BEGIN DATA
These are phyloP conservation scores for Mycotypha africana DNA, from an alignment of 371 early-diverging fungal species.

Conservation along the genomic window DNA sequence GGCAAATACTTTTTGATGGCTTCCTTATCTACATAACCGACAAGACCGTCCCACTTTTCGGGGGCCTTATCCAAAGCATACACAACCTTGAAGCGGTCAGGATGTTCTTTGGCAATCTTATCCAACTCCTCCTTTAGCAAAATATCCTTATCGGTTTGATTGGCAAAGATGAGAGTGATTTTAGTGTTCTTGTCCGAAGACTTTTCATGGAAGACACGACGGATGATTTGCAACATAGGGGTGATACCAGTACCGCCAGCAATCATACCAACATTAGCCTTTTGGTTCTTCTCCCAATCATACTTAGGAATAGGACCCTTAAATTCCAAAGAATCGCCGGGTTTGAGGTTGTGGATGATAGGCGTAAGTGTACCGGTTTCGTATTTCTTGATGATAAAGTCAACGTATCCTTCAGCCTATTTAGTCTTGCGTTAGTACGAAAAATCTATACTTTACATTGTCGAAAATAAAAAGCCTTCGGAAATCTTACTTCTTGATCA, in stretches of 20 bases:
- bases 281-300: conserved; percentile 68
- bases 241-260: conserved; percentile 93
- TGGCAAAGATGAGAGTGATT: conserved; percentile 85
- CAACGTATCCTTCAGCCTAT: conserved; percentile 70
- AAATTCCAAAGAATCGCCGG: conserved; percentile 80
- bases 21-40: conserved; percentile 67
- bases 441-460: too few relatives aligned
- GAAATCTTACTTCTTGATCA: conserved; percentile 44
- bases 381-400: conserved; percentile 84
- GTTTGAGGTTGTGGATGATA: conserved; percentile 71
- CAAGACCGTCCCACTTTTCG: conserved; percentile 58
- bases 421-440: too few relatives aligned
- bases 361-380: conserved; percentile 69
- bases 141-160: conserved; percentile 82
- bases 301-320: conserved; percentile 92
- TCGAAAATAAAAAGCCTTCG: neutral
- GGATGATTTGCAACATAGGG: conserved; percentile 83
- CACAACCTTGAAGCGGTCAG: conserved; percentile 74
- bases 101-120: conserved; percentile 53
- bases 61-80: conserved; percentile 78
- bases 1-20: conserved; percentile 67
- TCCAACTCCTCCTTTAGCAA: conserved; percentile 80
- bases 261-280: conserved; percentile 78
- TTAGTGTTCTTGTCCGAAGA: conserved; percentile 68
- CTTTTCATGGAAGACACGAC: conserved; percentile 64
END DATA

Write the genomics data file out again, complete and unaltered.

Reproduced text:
These are phyloP conservation scores for Mycotypha africana DNA, from an alignment of 371 early-diverging fungal species.

Conservation along the genomic window DNA sequence GGCAAATACTTTTTGATGGCTTCCTTATCTACATAACCGACAAGACCGTCCCACTTTTCGGGGGCCTTATCCAAAGCATACACAACCTTGAAGCGGTCAGGATGTTCTTTGGCAATCTTATCCAACTCCTCCTTTAGCAAAATATCCTTATCGGTTTGATTGGCAAAGATGAGAGTGATTTTAGTGTTCTTGTCCGAAGACTTTTCATGGAAGACACGACGGATGATTTGCAACATAGGGGTGATACCAGTACCGCCAGCAATCATACCAACATTAGCCTTTTGGTTCTTCTCCCAATCATACTTAGGAATAGGACCCTTAAATTCCAAAGAATCGCCGGGTTTGAGGTTGTGGATGATAGGCGTAAGTGTACCGGTTTCGTATTTCTTGATGATAAAGTCAACGTATCCTTCAGCCTATTTAGTCTTGCGTTAGTACGAAAAATCTATACTTTACATTGTCGAAAATAAAAAGCCTTCGGAAATCTTACTTCTTGATCA, in stretches of 20 bases:
- bases 281-300: conserved; percentile 68
- bases 241-260: conserved; percentile 93
- TGGCAAAGATGAGAGTGATT: conserved; percentile 85
- CAACGTATCCTTCAGCCTAT: conserved; percentile 70
- AAATTCCAAAGAATCGCCGG: conserved; percentile 80
- bases 21-40: conserved; percentile 67
- bases 441-460: too few relatives aligned
- GAAATCTTACTTCTTGATCA: conserved; percentile 44
- bases 381-400: conserved; percentile 84
- GTTTGAGGTTGTGGATGATA: conserved; percentile 71
- CAAGACCGTCCCACTTTTCG: conserved; percentile 58
- bases 421-440: too few relatives aligned
- bases 361-380: conserved; percentile 69
- bases 141-160: conserved; percentile 82
- bases 301-320: conserved; percentile 92
- TCGAAAATAAAAAGCCTTCG: neutral
- GGATGATTTGCAACATAGGG: conserved; percentile 83
- CACAACCTTGAAGCGGTCAG: conserved; percentile 74
- bases 101-120: conserved; percentile 53
- bases 61-80: conserved; percentile 78
- bases 1-20: conserved; percentile 67
- TCCAACTCCTCCTTTAGCAA: conserved; percentile 80
- bases 261-280: conserved; percentile 78
- TTAGTGTTCTTGTCCGAAGA: conserved; percentile 68
- CTTTTCATGGAAGACACGAC: conserved; percentile 64